- A ticket tax for fans of the teams who attend the games. Anyone got a problem with this?
- A stadium taxing district that will tax local businesses around a stadium who benefit from it. Do any anti-stadium people have a problem with this?
- The Ventura/Sausen plan, the only stadium bill that passed, that calls for a large upfront payment from the Twins that the state will invest and use the profits from to help pay off the bonds that built the stadium. Does anyone have a problem with this?
- Pawlenty's tax increment financing (TIF) plan which calls for any extra tax money generated by a stadium to be used to pay off the stadium. The state still gets everything it would if the Metrodome was still in use. Everything extra would go towards paying off the stadium. As Pawlenty says, if not for the stadium there wouldn't even be any money. Now, do any stadium nay-sayers have a problem with this?
- Using casino revenues, and a very small portion of those revenues, to help pay for a stadium. To me, this is just a no brainer. If you want to pay for a stadium then gamble. If you don't, then don't gamble. How about that? Does anyone have a problem with that?
- A Twins and Vikings memorabilia tax, as Kenneth Zapp recently suggested, again. Anyone dead set against that happening?
- And of course a large investement from the teams. I'm not even going to ask if anyone has a problem with that.
So, once again, does anyone who considers themselves anti-stadium have a problem with any of these plans? Because these are the kinds of plans that are being discussed right now. Used in combination, I would think these plans could actually build a stadium. Maybe even two. Now, what I need from anti-stadium people, and I'm begging for this, stop just saying "No!" and start looking at what is actually on the table. Take a look at the plan and decide, maybe, that you can live with what the plan offers. Then, instead of writing your legislators with a blanket stadium=no letter, write them and say, "This plan is something I can live with. Let's put this through and move on with our lives." If anti-stadium people in this state would actually educate themselves a little more about this issue, they might find that they don't have a problem with what is being suggested. And if that would happen we might be able to do something we can all agree would be wonderful: never talk about stadiums again.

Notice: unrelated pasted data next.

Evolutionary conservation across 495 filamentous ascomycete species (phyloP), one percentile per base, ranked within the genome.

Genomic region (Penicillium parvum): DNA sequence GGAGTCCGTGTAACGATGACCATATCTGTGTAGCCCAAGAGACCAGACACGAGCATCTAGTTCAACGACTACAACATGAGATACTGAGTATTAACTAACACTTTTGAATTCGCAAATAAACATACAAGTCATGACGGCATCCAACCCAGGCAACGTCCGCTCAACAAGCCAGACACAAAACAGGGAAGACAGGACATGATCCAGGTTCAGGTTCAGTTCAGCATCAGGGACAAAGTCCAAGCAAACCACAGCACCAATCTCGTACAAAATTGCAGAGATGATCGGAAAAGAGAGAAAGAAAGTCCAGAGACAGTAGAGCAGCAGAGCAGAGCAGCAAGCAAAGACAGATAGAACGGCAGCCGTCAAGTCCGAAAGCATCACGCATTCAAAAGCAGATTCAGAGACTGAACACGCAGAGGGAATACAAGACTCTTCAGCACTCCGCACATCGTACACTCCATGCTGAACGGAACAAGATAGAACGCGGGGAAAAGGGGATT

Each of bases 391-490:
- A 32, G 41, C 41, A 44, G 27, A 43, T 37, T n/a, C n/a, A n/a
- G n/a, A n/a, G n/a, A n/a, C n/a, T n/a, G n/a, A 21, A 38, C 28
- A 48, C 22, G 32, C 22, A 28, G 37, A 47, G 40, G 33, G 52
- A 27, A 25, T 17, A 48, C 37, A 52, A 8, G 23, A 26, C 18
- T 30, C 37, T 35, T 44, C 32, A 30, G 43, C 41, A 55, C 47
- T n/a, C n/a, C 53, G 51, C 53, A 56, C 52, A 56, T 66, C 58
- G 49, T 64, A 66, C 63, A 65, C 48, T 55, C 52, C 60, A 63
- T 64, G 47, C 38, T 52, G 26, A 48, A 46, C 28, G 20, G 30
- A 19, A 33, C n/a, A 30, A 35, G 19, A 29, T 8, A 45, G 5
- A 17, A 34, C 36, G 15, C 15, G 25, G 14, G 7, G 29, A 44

January 28, 2005
Warning: Stupidity ahead
Behold and harken to my words! I will now impart upon you a story of intrigue and mystery, a story that just might convince you that this blog is even more worthless than you first imagined! I know, hard to believe! It is the Mystery of the Bottle on the Chimney. Read on if you dare! Or if you are bored.
Before church last Sunday I pulled the car out of the garage and waited for my wife and kids to shuffle out into the cold and get in. Out of the corner of my eye I saw a strange sight on top of my chimney. It looked like a bottle, but I couldn't be sure (click on the image for a larger version). I thought, "How strange... did someone climb up on my roof, have a brew, and then leave the bottle?" I immediately thought of Cheesehead Craig, my neighbor, since he is a Packer fan and Packer fans are known to get sloshed every once in a while, but I was perplexed as to why he would climb onto my roof to enjoy his beverage. "Sheesh! Packer fans," I thought, "Just like women, you can't figure them out." Thinking I had the mystery solved we went off to church.
While at church, the intrigue got to me. Is it really a bottle on top of my chimney? And if not, what is it? So, after I got home I climbed up on top of the roof to take a look. Now keep in mind that it had just snowed heavily so my roof was a dangerous place to be, to say the least. Truthfully, I almost fell off several times as my feet tried to find purchase on the newly fallen snow. This, dear readers, is what I do for you. In order to bring you the most interesting Greet Machine I can, I will risk my life to bring you the story you deserve.
Anyway, when I got up there this is what I found. A breathtaking phenomenon of nature, surely worthy of comparison to the aurora borealis or Haley's comet. Behold and be amazed. So, now I must take this opportunity to apologize to Cheesehead Craig. It has now been proven that you don't climb up on top of my roof to do your weird Packer fan stuff, you obviously do all that in the comfort of your own home.